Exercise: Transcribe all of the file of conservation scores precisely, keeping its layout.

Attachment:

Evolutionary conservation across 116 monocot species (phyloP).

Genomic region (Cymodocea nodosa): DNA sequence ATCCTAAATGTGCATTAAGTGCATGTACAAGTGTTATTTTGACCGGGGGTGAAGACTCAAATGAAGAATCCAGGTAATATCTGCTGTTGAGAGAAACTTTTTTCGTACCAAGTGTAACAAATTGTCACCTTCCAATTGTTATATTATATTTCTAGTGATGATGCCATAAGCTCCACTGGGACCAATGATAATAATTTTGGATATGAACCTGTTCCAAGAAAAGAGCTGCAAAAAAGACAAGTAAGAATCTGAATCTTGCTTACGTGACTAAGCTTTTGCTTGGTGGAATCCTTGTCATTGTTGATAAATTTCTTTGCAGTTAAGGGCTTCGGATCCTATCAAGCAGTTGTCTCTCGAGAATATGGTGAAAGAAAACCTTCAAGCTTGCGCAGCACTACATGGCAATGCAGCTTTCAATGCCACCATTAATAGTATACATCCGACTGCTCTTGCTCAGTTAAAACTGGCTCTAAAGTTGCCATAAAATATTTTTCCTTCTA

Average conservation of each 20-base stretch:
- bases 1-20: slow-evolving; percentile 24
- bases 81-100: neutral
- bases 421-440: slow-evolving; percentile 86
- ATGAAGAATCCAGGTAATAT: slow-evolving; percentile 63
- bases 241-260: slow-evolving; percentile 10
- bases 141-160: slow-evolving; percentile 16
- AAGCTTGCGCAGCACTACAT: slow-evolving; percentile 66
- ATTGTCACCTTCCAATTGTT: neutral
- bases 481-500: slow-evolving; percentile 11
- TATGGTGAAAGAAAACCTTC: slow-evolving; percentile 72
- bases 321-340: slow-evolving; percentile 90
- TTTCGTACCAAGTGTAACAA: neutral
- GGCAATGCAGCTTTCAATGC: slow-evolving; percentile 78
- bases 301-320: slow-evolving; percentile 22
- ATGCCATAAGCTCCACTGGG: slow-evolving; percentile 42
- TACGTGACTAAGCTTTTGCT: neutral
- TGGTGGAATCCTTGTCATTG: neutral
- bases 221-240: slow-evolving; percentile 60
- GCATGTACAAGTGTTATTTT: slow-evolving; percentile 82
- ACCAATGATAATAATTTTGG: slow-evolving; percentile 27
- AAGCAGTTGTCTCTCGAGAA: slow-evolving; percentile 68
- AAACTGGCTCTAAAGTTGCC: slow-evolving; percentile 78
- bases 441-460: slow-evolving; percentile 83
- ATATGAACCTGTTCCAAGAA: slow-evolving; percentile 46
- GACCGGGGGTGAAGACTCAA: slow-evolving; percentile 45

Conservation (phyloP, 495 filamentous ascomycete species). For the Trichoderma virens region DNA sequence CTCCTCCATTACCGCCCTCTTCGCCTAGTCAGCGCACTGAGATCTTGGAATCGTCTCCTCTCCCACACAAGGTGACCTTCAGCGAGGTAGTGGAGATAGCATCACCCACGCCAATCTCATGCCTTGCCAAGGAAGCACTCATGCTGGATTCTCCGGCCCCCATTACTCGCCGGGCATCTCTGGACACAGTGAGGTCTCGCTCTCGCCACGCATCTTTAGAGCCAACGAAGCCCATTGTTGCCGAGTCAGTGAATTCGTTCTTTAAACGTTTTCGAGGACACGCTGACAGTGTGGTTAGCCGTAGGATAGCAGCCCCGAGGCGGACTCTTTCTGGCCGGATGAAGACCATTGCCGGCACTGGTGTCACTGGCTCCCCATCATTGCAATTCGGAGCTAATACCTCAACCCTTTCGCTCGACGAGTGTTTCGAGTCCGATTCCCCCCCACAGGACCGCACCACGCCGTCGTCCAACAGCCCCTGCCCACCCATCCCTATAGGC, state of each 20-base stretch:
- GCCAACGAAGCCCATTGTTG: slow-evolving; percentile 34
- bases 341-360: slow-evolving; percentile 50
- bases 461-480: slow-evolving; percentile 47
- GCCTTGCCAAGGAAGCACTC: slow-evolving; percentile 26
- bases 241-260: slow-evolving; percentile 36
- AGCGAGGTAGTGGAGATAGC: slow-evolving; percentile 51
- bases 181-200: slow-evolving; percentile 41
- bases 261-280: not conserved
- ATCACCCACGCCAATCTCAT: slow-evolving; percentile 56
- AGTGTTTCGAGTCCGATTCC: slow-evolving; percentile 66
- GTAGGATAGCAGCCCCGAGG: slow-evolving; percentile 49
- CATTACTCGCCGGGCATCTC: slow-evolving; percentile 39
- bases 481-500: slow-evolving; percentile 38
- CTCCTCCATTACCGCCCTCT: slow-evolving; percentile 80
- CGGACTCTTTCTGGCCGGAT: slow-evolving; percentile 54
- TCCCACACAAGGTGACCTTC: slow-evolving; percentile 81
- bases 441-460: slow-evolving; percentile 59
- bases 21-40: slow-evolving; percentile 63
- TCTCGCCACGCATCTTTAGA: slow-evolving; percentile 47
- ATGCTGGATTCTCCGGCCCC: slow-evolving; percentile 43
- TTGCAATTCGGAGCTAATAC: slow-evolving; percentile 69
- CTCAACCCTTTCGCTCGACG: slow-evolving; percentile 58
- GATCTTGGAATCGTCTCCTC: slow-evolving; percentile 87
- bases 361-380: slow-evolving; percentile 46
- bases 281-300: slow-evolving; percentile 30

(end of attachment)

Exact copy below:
Evolutionary conservation across 116 monocot species (phyloP).

Genomic region (Cymodocea nodosa): DNA sequence ATCCTAAATGTGCATTAAGTGCATGTACAAGTGTTATTTTGACCGGGGGTGAAGACTCAAATGAAGAATCCAGGTAATATCTGCTGTTGAGAGAAACTTTTTTCGTACCAAGTGTAACAAATTGTCACCTTCCAATTGTTATATTATATTTCTAGTGATGATGCCATAAGCTCCACTGGGACCAATGATAATAATTTTGGATATGAACCTGTTCCAAGAAAAGAGCTGCAAAAAAGACAAGTAAGAATCTGAATCTTGCTTACGTGACTAAGCTTTTGCTTGGTGGAATCCTTGTCATTGTTGATAAATTTCTTTGCAGTTAAGGGCTTCGGATCCTATCAAGCAGTTGTCTCTCGAGAATATGGTGAAAGAAAACCTTCAAGCTTGCGCAGCACTACATGGCAATGCAGCTTTCAATGCCACCATTAATAGTATACATCCGACTGCTCTTGCTCAGTTAAAACTGGCTCTAAAGTTGCCATAAAATATTTTTCCTTCTA

Average conservation of each 20-base stretch:
- bases 1-20: slow-evolving; percentile 24
- bases 81-100: neutral
- bases 421-440: slow-evolving; percentile 86
- ATGAAGAATCCAGGTAATAT: slow-evolving; percentile 63
- bases 241-260: slow-evolving; percentile 10
- bases 141-160: slow-evolving; percentile 16
- AAGCTTGCGCAGCACTACAT: slow-evolving; percentile 66
- ATTGTCACCTTCCAATTGTT: neutral
- bases 481-500: slow-evolving; percentile 11
- TATGGTGAAAGAAAACCTTC: slow-evolving; percentile 72
- bases 321-340: slow-evolving; percentile 90
- TTTCGTACCAAGTGTAACAA: neutral
- GGCAATGCAGCTTTCAATGC: slow-evolving; percentile 78
- bases 301-320: slow-evolving; percentile 22
- ATGCCATAAGCTCCACTGGG: slow-evolving; percentile 42
- TACGTGACTAAGCTTTTGCT: neutral
- TGGTGGAATCCTTGTCATTG: neutral
- bases 221-240: slow-evolving; percentile 60
- GCATGTACAAGTGTTATTTT: slow-evolving; percentile 82
- ACCAATGATAATAATTTTGG: slow-evolving; percentile 27
- AAGCAGTTGTCTCTCGAGAA: slow-evolving; percentile 68
- AAACTGGCTCTAAAGTTGCC: slow-evolving; percentile 78
- bases 441-460: slow-evolving; percentile 83
- ATATGAACCTGTTCCAAGAA: slow-evolving; percentile 46
- GACCGGGGGTGAAGACTCAA: slow-evolving; percentile 45

Conservation (phyloP, 495 filamentous ascomycete species). For the Trichoderma virens region DNA sequence CTCCTCCATTACCGCCCTCTTCGCCTAGTCAGCGCACTGAGATCTTGGAATCGTCTCCTCTCCCACACAAGGTGACCTTCAGCGAGGTAGTGGAGATAGCATCACCCACGCCAATCTCATGCCTTGCCAAGGAAGCACTCATGCTGGATTCTCCGGCCCCCATTACTCGCCGGGCATCTCTGGACACAGTGAGGTCTCGCTCTCGCCACGCATCTTTAGAGCCAACGAAGCCCATTGTTGCCGAGTCAGTGAATTCGTTCTTTAAACGTTTTCGAGGACACGCTGACAGTGTGGTTAGCCGTAGGATAGCAGCCCCGAGGCGGACTCTTTCTGGCCGGATGAAGACCATTGCCGGCACTGGTGTCACTGGCTCCCCATCATTGCAATTCGGAGCTAATACCTCAACCCTTTCGCTCGACGAGTGTTTCGAGTCCGATTCCCCCCCACAGGACCGCACCACGCCGTCGTCCAACAGCCCCTGCCCACCCATCCCTATAGGC, state of each 20-base stretch:
- GCCAACGAAGCCCATTGTTG: slow-evolving; percentile 34
- bases 341-360: slow-evolving; percentile 50
- bases 461-480: slow-evolving; percentile 47
- GCCTTGCCAAGGAAGCACTC: slow-evolving; percentile 26
- bases 241-260: slow-evolving; percentile 36
- AGCGAGGTAGTGGAGATAGC: slow-evolving; percentile 51
- bases 181-200: slow-evolving; percentile 41
- bases 261-280: not conserved
- ATCACCCACGCCAATCTCAT: slow-evolving; percentile 56
- AGTGTTTCGAGTCCGATTCC: slow-evolving; percentile 66
- GTAGGATAGCAGCCCCGAGG: slow-evolving; percentile 49
- CATTACTCGCCGGGCATCTC: slow-evolving; percentile 39
- bases 481-500: slow-evolving; percentile 38
- CTCCTCCATTACCGCCCTCT: slow-evolving; percentile 80
- CGGACTCTTTCTGGCCGGAT: slow-evolving; percentile 54
- TCCCACACAAGGTGACCTTC: slow-evolving; percentile 81
- bases 441-460: slow-evolving; percentile 59
- bases 21-40: slow-evolving; percentile 63
- TCTCGCCACGCATCTTTAGA: slow-evolving; percentile 47
- ATGCTGGATTCTCCGGCCCC: slow-evolving; percentile 43
- TTGCAATTCGGAGCTAATAC: slow-evolving; percentile 69
- CTCAACCCTTTCGCTCGACG: slow-evolving; percentile 58
- GATCTTGGAATCGTCTCCTC: slow-evolving; percentile 87
- bases 361-380: slow-evolving; percentile 46
- bases 281-300: slow-evolving; percentile 30